Crazy Gregg’s Football Emporium and Interim Jamboree, a Jimmy and Dee Haslam Production, made its debut Sunday on the sacred gridiron grounds down by the lake, as the local professional pigskin purveyors officially entered the “Flying by the seat of our pants” portion of their season.
Yep, they’re still open for business.
The Jim Brown statue out front should have told you.
As you may have heard, the circus has a new ringmaster, and Sunday was everyone’s first chance to assess how the Browns would look, minus the man on the flying trapeze. He’s been replaced by a man who enjoys shooting himself out of a cannon. But if ever an organization, and a season, needed a new act, it was this one.
The Hue Jackson hysteria was getting so out of control that it threatened to swallow the organization whole. Gregg Williams hardly fits the profile of your prototypical interim coach. He’s not a quiet, safe, vanilla company man who’s willing to pull a hamstring to avoid stepping on toes.
Williams can rattle some pots and pans. But not once Sunday did he announce to the world that he is the head coach, or that he might have to dive into some portion of the team to make it better. So that’s a good start. Williams was a model employee just trying to get through his first game on the job as best he could, following a promotion.
His marching orders from Team Haslam are, presumably, to quell the hysteria, keep the ship afloat and get us to the end of the season so we can hire the next coach, who general manager John Dorsey will find for us, because, as everyone has seen, we’re not very good at hiring coaches.
OK, so that last part may not have been EXACTLY what the Haslams told Williams, but we can dream, right?
As debuts go, the 37-21 waxing the Browns absorbed from the Kansas City Chiefs on Sunday said less about the Browns’ new future ex-interim coach than it did about how great the Chiefs are, and how Browns the Browns still are.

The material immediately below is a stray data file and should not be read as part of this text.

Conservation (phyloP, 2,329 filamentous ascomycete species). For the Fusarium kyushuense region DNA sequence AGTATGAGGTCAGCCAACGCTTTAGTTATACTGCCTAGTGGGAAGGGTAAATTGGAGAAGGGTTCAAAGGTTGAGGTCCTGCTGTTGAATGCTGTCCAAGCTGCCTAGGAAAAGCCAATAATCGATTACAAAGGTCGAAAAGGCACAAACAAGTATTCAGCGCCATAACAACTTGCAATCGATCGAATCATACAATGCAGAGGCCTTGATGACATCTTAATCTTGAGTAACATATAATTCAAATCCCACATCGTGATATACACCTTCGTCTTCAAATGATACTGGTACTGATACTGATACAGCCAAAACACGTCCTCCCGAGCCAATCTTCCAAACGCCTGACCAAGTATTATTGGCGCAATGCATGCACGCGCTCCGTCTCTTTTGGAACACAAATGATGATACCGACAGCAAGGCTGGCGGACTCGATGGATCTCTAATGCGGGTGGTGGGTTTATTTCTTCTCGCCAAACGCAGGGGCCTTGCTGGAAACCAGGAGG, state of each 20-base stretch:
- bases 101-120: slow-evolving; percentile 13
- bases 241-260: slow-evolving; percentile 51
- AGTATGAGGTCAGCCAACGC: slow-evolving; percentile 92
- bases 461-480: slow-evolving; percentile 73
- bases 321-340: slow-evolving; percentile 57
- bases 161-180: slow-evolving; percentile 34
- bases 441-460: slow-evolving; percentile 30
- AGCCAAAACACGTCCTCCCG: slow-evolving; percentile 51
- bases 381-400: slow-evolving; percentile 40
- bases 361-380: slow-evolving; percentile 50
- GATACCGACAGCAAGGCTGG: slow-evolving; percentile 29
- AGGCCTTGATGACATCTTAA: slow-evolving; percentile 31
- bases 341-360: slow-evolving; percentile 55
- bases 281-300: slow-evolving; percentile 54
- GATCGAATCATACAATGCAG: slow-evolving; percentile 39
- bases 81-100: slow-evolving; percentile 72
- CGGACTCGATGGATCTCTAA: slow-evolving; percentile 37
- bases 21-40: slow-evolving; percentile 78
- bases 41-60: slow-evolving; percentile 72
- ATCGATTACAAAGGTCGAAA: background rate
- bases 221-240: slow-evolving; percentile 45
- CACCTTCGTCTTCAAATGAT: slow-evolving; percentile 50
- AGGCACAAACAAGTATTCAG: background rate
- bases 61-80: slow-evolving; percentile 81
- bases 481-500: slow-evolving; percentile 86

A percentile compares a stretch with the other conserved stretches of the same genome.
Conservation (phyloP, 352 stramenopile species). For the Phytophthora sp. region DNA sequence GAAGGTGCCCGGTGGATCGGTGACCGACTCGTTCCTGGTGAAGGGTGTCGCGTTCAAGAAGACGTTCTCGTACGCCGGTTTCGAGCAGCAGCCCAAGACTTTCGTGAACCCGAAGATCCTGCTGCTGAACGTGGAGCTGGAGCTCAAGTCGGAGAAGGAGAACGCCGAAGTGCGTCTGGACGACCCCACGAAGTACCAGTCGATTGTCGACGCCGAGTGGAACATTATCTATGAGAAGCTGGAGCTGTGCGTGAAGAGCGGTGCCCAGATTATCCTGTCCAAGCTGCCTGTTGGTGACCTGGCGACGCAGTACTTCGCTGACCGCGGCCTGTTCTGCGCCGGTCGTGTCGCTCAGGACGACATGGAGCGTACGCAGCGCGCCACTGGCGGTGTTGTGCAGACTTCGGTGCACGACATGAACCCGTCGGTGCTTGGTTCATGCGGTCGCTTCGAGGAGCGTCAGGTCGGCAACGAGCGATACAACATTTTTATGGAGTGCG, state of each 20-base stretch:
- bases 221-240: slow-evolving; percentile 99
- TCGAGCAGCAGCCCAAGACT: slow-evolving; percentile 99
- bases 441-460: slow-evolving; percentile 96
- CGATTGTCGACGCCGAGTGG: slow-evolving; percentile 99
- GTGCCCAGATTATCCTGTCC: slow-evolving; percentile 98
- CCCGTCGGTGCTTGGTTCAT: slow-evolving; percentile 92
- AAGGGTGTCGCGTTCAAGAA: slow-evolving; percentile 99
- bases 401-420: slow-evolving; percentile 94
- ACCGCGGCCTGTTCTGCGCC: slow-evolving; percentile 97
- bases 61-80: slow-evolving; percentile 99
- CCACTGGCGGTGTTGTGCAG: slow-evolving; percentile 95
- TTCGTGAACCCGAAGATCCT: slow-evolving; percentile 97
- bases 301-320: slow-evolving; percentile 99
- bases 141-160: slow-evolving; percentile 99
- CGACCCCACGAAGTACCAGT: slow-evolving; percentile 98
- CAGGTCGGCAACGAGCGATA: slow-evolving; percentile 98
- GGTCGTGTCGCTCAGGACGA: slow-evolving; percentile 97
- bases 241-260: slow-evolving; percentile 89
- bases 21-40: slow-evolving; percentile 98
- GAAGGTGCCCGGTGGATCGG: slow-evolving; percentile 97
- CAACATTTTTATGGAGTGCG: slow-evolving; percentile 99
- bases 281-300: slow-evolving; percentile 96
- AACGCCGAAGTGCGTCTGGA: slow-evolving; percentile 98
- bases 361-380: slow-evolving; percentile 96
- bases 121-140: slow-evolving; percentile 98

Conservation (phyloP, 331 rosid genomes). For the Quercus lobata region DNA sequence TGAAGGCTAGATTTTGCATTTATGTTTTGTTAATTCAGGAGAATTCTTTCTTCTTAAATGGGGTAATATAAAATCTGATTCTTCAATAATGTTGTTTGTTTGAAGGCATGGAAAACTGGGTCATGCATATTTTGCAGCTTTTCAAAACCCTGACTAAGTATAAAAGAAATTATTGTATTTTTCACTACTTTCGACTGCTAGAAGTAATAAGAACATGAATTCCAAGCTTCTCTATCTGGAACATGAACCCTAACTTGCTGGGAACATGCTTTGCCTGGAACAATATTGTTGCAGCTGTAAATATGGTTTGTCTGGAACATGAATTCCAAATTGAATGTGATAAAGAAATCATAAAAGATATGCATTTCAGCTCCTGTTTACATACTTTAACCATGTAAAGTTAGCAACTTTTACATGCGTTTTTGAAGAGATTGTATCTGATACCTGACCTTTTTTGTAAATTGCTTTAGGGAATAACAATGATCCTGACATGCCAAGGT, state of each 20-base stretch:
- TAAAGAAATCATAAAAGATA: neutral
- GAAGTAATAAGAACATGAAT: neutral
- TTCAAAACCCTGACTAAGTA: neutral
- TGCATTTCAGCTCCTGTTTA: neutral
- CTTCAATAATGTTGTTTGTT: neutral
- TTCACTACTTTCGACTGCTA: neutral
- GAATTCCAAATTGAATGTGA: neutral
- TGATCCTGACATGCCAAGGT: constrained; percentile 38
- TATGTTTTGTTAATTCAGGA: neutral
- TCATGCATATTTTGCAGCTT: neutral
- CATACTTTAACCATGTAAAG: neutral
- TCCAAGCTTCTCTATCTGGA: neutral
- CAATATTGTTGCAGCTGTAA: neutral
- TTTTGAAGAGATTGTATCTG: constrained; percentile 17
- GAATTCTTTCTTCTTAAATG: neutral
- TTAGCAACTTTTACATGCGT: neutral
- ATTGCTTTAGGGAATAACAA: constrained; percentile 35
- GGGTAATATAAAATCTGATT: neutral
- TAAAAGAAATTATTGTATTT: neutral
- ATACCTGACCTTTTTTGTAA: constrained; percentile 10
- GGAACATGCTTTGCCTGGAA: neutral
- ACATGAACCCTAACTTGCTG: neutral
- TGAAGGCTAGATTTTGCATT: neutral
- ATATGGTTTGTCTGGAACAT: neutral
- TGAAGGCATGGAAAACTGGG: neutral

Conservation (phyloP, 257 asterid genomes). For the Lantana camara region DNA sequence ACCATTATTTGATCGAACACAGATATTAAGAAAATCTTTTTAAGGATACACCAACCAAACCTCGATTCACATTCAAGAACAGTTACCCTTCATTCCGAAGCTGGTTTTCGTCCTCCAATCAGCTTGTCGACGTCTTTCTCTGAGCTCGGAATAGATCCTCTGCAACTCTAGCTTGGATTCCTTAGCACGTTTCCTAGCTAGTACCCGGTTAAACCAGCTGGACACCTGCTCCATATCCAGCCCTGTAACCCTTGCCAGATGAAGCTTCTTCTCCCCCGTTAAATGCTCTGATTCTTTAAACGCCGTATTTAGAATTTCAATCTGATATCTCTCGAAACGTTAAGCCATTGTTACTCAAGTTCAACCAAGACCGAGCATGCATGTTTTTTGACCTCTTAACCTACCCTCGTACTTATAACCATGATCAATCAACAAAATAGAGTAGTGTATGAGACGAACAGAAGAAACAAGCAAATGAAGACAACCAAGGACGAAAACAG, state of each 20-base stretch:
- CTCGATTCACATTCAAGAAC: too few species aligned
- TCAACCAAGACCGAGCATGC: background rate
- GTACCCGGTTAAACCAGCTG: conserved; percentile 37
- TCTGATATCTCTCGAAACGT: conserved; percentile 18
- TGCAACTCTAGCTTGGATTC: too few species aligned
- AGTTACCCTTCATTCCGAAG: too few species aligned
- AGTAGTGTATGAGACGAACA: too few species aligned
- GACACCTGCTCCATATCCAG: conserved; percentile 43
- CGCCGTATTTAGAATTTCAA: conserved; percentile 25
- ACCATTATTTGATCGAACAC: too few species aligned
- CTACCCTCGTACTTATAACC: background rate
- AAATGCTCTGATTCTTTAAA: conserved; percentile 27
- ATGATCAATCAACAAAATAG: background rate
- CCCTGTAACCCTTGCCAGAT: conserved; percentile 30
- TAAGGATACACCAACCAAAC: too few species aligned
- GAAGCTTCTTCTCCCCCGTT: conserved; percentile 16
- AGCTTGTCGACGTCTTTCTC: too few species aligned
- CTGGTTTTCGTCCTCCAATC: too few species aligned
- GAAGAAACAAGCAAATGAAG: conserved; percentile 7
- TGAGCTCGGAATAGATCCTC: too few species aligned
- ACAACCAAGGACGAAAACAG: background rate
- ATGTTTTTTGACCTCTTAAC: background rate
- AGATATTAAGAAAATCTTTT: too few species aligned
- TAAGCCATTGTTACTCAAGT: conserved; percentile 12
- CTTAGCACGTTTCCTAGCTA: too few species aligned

In all fairness, it should be pointed out that if there is one outfit in the NFL that would be the worst possible opponent to play for a team that just executed a non-bye-week coaching and offensive coordinator change, on the fly, it would be the team on the opposite sideline from the Browns on Sunday.
The 8-1 Chiefs are the anti-Browns, loaded with talent, great coaching, an unstoppable offense and elite players all over the field.
So in that context, a 37-21 spanking in Crazy Gregg’s debut isn’t all that bad. Heck, with less than two minutes left in the first half the Browns were only trailing 21-15.
But the Chiefs being the Chiefs, and the Browns being the anti-Chiefs, 37-21 was probably inevitable.
There was a sense, however, that the coaching change did bring some immediate results. Like discipline. The previously out-of-control Browns were only whistled for four penalties, while the Chiefs committed 11, including (this is not a typo) three on one play.
The Browns offense also seemed crisper and more organized. They got the ball more consistently to their playmakers, Duke Johnson and Nick Chubb, and quarterback Baker Mayfield got the ball out quicker. He was only sacked twice, after being sacked five times each of the previous three games.
Unfortunately, the Browns defense gave up half a thousand yards to the Chiefs’ high-octane offense, led by quarterback Patrick Mahomes, who, in his first year as a starter, is pitching his way into the MVP discussion.
Kansas City nearly went the entire game without punting. The Chiefs’ first and only punt came with five minutes left in the game.
But Kansas City was only one of two opponents the Browns played Sunday. The other was the toxic inhouse discord that the Haslams pointed to — and Jackson predictably denied — that was the main reason for firing Jackson and offensive coordinator Todd Hayley. Sunday, the Browns had to prove that they have moved on from this latest chapter of organizational dysfunction.
They gave themselves passing grades.
“In all honesty, I never saw a flinch today. Never saw body language that was poor,” said Williams, who helped turn up the pilot light by going for two points — and failing — after all three Browns touchdowns, and four times going for a first down on fourth down.
“We had to block out the outside noise,” Mayfield said. “We had to focus and do our jobs. All of the distractions could have been an excuse, but I don’t think any of the guys handled it that way. They handled it in a professional manner.”
So the old boss is gone, and that’s maybe what Sunday was most about. It wasn’t a loss. It was a cleansing.